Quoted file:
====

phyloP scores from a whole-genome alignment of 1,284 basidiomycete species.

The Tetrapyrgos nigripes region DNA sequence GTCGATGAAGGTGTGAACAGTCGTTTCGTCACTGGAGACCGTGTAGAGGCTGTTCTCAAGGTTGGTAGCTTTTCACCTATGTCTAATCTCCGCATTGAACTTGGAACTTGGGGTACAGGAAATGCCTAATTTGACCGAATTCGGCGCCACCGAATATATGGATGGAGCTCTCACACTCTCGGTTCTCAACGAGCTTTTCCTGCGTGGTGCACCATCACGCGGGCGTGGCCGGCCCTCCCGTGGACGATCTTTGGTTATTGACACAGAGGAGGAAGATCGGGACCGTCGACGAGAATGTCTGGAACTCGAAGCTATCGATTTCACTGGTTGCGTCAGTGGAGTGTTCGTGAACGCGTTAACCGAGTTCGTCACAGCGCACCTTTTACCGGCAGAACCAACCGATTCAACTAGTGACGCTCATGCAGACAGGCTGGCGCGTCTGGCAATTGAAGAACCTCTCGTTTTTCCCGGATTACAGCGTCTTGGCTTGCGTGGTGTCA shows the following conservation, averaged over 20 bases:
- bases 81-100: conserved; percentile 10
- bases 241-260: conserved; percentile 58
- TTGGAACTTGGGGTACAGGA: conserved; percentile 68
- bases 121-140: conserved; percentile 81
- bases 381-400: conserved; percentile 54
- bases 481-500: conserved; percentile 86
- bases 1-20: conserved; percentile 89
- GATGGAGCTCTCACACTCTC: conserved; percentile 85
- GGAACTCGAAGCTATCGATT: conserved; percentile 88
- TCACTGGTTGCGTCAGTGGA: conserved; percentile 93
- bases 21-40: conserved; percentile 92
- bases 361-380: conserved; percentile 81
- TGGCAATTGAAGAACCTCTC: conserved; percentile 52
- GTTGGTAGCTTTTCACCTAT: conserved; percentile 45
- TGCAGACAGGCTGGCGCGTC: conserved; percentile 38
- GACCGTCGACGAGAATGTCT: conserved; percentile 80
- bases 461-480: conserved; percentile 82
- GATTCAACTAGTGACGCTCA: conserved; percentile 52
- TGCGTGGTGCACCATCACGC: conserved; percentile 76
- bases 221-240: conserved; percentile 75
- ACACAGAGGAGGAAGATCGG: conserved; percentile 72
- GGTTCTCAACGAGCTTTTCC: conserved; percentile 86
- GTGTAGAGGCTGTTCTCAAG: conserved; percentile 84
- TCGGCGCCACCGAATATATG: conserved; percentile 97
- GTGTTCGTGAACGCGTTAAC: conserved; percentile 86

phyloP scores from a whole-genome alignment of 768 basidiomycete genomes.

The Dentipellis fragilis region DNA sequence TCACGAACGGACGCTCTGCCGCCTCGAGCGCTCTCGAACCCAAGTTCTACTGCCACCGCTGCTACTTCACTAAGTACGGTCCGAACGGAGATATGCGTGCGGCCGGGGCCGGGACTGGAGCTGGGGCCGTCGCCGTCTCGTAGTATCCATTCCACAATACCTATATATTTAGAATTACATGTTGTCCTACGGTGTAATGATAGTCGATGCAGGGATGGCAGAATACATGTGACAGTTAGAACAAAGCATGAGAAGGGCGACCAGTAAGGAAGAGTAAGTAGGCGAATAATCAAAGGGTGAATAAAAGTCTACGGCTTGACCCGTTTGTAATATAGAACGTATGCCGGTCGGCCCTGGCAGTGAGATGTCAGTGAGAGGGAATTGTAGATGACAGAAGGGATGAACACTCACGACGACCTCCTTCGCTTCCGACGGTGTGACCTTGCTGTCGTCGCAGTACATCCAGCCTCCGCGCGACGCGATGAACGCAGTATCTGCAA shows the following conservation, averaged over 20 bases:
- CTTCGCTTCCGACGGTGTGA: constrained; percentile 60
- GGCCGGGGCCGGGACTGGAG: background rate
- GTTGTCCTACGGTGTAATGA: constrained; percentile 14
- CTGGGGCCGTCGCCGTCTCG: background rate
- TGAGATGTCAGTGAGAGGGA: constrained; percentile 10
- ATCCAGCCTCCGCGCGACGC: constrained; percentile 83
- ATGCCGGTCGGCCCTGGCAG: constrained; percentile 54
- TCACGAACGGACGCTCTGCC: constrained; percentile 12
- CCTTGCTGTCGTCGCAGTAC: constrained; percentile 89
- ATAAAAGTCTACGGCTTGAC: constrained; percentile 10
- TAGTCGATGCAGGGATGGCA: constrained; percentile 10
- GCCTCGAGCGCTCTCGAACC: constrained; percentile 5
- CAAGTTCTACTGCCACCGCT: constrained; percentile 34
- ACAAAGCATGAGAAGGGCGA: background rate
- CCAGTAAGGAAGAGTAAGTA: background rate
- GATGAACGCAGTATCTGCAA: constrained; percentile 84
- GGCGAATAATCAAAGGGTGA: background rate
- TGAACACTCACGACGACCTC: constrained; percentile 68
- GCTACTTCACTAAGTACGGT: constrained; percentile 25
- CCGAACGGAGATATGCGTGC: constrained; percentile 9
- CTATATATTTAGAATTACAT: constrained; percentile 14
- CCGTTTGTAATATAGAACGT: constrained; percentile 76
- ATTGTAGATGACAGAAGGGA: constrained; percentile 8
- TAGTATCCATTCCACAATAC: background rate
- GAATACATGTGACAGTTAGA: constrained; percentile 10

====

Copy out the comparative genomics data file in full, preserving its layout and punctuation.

phyloP scores from a whole-genome alignment of 1,284 basidiomycete species.

The Tetrapyrgos nigripes region DNA sequence GTCGATGAAGGTGTGAACAGTCGTTTCGTCACTGGAGACCGTGTAGAGGCTGTTCTCAAGGTTGGTAGCTTTTCACCTATGTCTAATCTCCGCATTGAACTTGGAACTTGGGGTACAGGAAATGCCTAATTTGACCGAATTCGGCGCCACCGAATATATGGATGGAGCTCTCACACTCTCGGTTCTCAACGAGCTTTTCCTGCGTGGTGCACCATCACGCGGGCGTGGCCGGCCCTCCCGTGGACGATCTTTGGTTATTGACACAGAGGAGGAAGATCGGGACCGTCGACGAGAATGTCTGGAACTCGAAGCTATCGATTTCACTGGTTGCGTCAGTGGAGTGTTCGTGAACGCGTTAACCGAGTTCGTCACAGCGCACCTTTTACCGGCAGAACCAACCGATTCAACTAGTGACGCTCATGCAGACAGGCTGGCGCGTCTGGCAATTGAAGAACCTCTCGTTTTTCCCGGATTACAGCGTCTTGGCTTGCGTGGTGTCA shows the following conservation, averaged over 20 bases:
- bases 81-100: conserved; percentile 10
- bases 241-260: conserved; percentile 58
- TTGGAACTTGGGGTACAGGA: conserved; percentile 68
- bases 121-140: conserved; percentile 81
- bases 381-400: conserved; percentile 54
- bases 481-500: conserved; percentile 86
- bases 1-20: conserved; percentile 89
- GATGGAGCTCTCACACTCTC: conserved; percentile 85
- GGAACTCGAAGCTATCGATT: conserved; percentile 88
- TCACTGGTTGCGTCAGTGGA: conserved; percentile 93
- bases 21-40: conserved; percentile 92
- bases 361-380: conserved; percentile 81
- TGGCAATTGAAGAACCTCTC: conserved; percentile 52
- GTTGGTAGCTTTTCACCTAT: conserved; percentile 45
- TGCAGACAGGCTGGCGCGTC: conserved; percentile 38
- GACCGTCGACGAGAATGTCT: conserved; percentile 80
- bases 461-480: conserved; percentile 82
- GATTCAACTAGTGACGCTCA: conserved; percentile 52
- TGCGTGGTGCACCATCACGC: conserved; percentile 76
- bases 221-240: conserved; percentile 75
- ACACAGAGGAGGAAGATCGG: conserved; percentile 72
- GGTTCTCAACGAGCTTTTCC: conserved; percentile 86
- GTGTAGAGGCTGTTCTCAAG: conserved; percentile 84
- TCGGCGCCACCGAATATATG: conserved; percentile 97
- GTGTTCGTGAACGCGTTAAC: conserved; percentile 86

phyloP scores from a whole-genome alignment of 768 basidiomycete genomes.

The Dentipellis fragilis region DNA sequence TCACGAACGGACGCTCTGCCGCCTCGAGCGCTCTCGAACCCAAGTTCTACTGCCACCGCTGCTACTTCACTAAGTACGGTCCGAACGGAGATATGCGTGCGGCCGGGGCCGGGACTGGAGCTGGGGCCGTCGCCGTCTCGTAGTATCCATTCCACAATACCTATATATTTAGAATTACATGTTGTCCTACGGTGTAATGATAGTCGATGCAGGGATGGCAGAATACATGTGACAGTTAGAACAAAGCATGAGAAGGGCGACCAGTAAGGAAGAGTAAGTAGGCGAATAATCAAAGGGTGAATAAAAGTCTACGGCTTGACCCGTTTGTAATATAGAACGTATGCCGGTCGGCCCTGGCAGTGAGATGTCAGTGAGAGGGAATTGTAGATGACAGAAGGGATGAACACTCACGACGACCTCCTTCGCTTCCGACGGTGTGACCTTGCTGTCGTCGCAGTACATCCAGCCTCCGCGCGACGCGATGAACGCAGTATCTGCAA shows the following conservation, averaged over 20 bases:
- CTTCGCTTCCGACGGTGTGA: constrained; percentile 60
- GGCCGGGGCCGGGACTGGAG: background rate
- GTTGTCCTACGGTGTAATGA: constrained; percentile 14
- CTGGGGCCGTCGCCGTCTCG: background rate
- TGAGATGTCAGTGAGAGGGA: constrained; percentile 10
- ATCCAGCCTCCGCGCGACGC: constrained; percentile 83
- ATGCCGGTCGGCCCTGGCAG: constrained; percentile 54
- TCACGAACGGACGCTCTGCC: constrained; percentile 12
- CCTTGCTGTCGTCGCAGTAC: constrained; percentile 89
- ATAAAAGTCTACGGCTTGAC: constrained; percentile 10
- TAGTCGATGCAGGGATGGCA: constrained; percentile 10
- GCCTCGAGCGCTCTCGAACC: constrained; percentile 5
- CAAGTTCTACTGCCACCGCT: constrained; percentile 34
- ACAAAGCATGAGAAGGGCGA: background rate
- CCAGTAAGGAAGAGTAAGTA: background rate
- GATGAACGCAGTATCTGCAA: constrained; percentile 84
- GGCGAATAATCAAAGGGTGA: background rate
- TGAACACTCACGACGACCTC: constrained; percentile 68
- GCTACTTCACTAAGTACGGT: constrained; percentile 25
- CCGAACGGAGATATGCGTGC: constrained; percentile 9
- CTATATATTTAGAATTACAT: constrained; percentile 14
- CCGTTTGTAATATAGAACGT: constrained; percentile 76
- ATTGTAGATGACAGAAGGGA: constrained; percentile 8
- TAGTATCCATTCCACAATAC: background rate
- GAATACATGTGACAGTTAGA: constrained; percentile 10